Jonathan Cope 2006
- Zoe Anderson
- Leanne Benjamin
- Tara-Brigitte Bhavnani
- Yuhui Choe
- Jonathan Cope
- Celisa Diuana
- Dame Beryl Grey
- Johan Kobborg
- Brian Maloney
- Monica Mason
- Johan Persson
- Jonathan Watkins
- Edward Watson
- First Drafts Rehearsal
Répétiteur, The Royal Ballet
Interviewed by David Bain
The Royal Ballet School, March 22 2006
Jonathan last talked to The Ballet Association three years ago. This time he was to talk about the future as well as looking back over the time since his last talk and, if time permits, earlier stages of his career. David Bain started by announcing that Johnny had accepted the invitation to become a President of The Ballet Association.
As it was clear that everyone was interested and concerned, David Bain first asked about Jonathan’s motorbike accident. Jonathan, however, wanted first to thank all those who had contributed to the huge floral arrangement that had been given to him on what he described as ‘that special evening’ when he had been expecting to dance his farewell performance, in Firebird. He was very touched by the occasion, a bit of a different ending to most dancing careers. Jonathan remarked that “It was like something out of a dream. “With probably more flowers,” added David Bain. Jonny explained that he had been riding motor bikes for 18 or 19 years. He had been brought up in South Wales, where his father was headmaster of a school in the country. To help him get about independently, his father had given him a moped/scooter when he was 16 and he had become addicted. Throughout most of his dancing career he used his motorbike to commute to work. In all that time, apart from riding through a red light and being knocked off his bike once when he cracked a rib and danced Romeo and Juliet with an anaesthetic in his chest, he hadn’t really had an accident. This time it was quite bad. He ended up with “all my body wrapped round a bus, but my leg took the impact.” When it happened, he sat on the road with his leg waving loose “like the clip in Harry Potter when he has no bone.” He hadn’t realised that the bone was broken right across. He had wonderful immediate treatment at the roadside and a brilliant surgeon who put a metal bolt right down the tibia and bolted up the bits and pieces.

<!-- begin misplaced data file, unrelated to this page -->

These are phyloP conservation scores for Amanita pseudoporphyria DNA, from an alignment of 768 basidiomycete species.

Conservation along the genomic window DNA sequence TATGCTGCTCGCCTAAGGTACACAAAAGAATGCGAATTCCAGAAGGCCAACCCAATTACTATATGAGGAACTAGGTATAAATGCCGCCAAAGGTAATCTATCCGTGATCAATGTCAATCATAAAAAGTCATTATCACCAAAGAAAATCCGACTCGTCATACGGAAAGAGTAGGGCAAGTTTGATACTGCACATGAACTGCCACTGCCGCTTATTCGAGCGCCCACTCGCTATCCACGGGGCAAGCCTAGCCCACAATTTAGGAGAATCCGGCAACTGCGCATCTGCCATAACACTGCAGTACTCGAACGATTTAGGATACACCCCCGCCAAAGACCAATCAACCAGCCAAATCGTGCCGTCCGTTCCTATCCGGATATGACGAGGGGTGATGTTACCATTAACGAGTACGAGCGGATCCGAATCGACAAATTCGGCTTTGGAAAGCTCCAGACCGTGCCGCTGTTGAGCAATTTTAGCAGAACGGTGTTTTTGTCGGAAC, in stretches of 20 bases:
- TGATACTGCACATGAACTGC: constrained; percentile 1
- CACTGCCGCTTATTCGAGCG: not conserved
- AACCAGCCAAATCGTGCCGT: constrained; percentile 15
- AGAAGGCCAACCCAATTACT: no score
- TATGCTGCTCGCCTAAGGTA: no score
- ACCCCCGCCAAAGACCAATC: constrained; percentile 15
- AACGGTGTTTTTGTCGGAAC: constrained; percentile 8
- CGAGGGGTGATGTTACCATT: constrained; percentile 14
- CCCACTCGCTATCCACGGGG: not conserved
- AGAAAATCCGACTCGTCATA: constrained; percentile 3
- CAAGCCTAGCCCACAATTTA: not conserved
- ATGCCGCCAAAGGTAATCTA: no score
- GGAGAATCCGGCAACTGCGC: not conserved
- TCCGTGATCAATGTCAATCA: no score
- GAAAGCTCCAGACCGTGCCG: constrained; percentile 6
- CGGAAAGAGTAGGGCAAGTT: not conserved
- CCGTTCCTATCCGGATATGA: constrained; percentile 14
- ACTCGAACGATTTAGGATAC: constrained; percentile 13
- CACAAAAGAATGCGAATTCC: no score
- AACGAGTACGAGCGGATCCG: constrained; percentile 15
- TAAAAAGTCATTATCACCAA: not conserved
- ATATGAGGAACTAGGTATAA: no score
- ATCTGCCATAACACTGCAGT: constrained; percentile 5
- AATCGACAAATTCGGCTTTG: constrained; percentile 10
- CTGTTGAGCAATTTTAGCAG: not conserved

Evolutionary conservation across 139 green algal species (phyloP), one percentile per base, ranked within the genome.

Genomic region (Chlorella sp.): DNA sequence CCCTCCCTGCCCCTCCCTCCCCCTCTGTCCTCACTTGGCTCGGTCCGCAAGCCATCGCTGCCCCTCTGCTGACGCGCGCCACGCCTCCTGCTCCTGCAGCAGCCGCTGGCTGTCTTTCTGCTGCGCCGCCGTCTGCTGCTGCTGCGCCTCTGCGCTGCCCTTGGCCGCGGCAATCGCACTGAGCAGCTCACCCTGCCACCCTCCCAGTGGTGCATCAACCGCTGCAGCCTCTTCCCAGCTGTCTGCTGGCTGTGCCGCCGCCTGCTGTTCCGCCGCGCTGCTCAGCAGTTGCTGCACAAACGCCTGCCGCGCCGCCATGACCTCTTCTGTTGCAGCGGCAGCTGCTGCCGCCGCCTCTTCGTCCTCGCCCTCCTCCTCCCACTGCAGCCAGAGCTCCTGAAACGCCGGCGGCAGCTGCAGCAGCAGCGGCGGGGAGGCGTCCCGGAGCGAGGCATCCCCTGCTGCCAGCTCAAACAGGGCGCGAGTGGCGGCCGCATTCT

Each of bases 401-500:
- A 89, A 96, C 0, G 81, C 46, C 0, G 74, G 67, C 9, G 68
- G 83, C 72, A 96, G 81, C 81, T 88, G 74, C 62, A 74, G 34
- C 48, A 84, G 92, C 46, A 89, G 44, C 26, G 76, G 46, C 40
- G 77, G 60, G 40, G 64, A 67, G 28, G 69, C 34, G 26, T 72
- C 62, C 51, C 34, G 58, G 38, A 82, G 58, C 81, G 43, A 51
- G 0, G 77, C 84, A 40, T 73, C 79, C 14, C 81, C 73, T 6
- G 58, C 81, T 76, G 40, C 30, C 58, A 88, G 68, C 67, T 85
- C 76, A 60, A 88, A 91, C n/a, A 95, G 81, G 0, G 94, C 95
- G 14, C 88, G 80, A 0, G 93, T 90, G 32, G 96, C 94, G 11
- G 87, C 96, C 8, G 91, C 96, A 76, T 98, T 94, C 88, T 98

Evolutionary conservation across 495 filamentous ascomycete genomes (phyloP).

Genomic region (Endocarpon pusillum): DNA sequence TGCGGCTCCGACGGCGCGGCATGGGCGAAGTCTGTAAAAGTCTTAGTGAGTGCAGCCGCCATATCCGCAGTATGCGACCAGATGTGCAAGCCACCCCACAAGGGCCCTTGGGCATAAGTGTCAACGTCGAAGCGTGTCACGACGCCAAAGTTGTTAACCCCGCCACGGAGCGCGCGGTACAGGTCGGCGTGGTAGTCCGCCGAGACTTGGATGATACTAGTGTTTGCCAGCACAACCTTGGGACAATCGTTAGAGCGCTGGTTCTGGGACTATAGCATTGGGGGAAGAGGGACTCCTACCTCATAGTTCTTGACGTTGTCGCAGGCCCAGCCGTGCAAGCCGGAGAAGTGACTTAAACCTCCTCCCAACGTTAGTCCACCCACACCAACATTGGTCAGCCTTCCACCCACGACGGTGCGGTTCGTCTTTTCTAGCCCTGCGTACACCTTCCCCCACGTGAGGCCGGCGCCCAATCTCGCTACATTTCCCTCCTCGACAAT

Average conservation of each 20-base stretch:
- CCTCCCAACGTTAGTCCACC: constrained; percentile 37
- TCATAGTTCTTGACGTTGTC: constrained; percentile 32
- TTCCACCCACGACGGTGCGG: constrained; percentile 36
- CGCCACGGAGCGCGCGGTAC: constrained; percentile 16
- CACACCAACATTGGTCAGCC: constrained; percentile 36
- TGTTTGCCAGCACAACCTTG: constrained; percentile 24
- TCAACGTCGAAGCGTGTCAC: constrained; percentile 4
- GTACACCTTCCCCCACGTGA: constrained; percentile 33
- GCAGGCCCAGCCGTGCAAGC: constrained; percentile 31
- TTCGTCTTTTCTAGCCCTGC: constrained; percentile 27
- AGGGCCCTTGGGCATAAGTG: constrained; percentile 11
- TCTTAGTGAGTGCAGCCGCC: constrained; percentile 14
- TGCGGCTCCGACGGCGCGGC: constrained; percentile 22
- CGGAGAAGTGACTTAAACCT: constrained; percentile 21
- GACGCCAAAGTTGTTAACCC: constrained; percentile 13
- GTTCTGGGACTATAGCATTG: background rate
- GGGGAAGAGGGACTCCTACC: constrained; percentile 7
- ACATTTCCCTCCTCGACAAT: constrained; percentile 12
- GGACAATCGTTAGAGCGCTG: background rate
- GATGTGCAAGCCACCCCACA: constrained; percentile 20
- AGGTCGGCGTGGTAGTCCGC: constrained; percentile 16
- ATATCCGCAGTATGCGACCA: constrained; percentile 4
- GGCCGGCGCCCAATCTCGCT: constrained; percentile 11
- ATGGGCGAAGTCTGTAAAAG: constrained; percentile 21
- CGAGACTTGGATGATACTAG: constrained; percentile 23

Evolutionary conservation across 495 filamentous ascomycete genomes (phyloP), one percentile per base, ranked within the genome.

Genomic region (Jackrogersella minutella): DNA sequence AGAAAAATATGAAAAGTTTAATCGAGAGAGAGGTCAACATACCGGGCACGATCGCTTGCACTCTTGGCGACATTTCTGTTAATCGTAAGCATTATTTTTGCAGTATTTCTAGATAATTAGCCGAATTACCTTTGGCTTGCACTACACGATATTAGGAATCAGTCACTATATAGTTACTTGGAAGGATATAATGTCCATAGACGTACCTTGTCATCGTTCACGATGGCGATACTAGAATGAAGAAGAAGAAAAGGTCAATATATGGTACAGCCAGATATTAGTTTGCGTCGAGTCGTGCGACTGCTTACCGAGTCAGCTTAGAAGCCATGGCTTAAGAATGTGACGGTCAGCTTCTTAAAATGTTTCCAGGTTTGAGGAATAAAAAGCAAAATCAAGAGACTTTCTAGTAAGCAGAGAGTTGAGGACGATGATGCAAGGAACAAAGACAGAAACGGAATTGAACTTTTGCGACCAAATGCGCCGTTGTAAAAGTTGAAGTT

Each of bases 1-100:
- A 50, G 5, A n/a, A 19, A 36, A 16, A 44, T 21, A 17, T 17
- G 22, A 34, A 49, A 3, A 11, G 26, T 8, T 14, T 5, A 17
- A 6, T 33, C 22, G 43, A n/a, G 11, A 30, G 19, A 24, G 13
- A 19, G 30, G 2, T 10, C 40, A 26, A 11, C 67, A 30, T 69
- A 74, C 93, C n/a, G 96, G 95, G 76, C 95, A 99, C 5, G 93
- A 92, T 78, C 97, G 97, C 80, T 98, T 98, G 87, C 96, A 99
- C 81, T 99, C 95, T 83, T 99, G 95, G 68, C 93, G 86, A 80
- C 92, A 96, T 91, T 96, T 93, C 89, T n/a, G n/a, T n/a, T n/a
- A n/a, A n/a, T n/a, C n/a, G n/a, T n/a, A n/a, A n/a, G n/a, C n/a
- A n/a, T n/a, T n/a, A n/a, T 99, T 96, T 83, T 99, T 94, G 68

When I sat on the road all I could think about was Firebird – it was the first thing that came into my head
After only 10 to 11 weeks the leg is doing amazingly well. “When I sat on the road all I could think about was Firebird – it was the first thing that came into my head” said Jonny, which was greeted with much laughter. “Monica [Mason] was wonderful. She was the first at the hospital and she stayed some time.” The accident was a shock and it took a while to get over, but everyone in the House was very supportive. He found it touching to find how many care and was upset to think of all those who had supported him throughout his career whom he felt he was now letting down.
It was in Singapore on the Far East tour last summer that Jonny decided that he was going to retire from dancing. He danced only one performance, Swan Lake with Tamara Rojo. He considered his performance was “completely rubbish, a terrible performance.” Rehearsing the day before he seemed quite well, strong and he was confident. Then everything fell apart, he didn’t feel he had the stamina he used to have. He felt he didn’t do the role justice and needed to do some serious thinking. There and then he decided he would stop. He hadn’t been feeling particularly well anyway with his long-standing stomach problem. He met Monica Mason and plans were made straightaway. The decision was as quick as that. “So instead of performing A Month in the Country, etc. I got to do Disneyland in Tokyo with my family.”
Jonny had begun coaching some time ago. Last season, he did a lot more. Initially it had not been planned; he just helped out now and again, passing on his knowledge of productions to younger dancers. However, in Singapore, when he decided that his time was up, he and Monica discussed it seriously. He will be coaching full time although for now it is just for this year. He says that so far he is thoroughly enjoying it, seeing dancers make progress and being able to help. He finds it very rewarding although he admitted that, at the moment, nothing replaces the rewards of being on stage and the satisfaction he got from that. “That is something I will have with me forever.”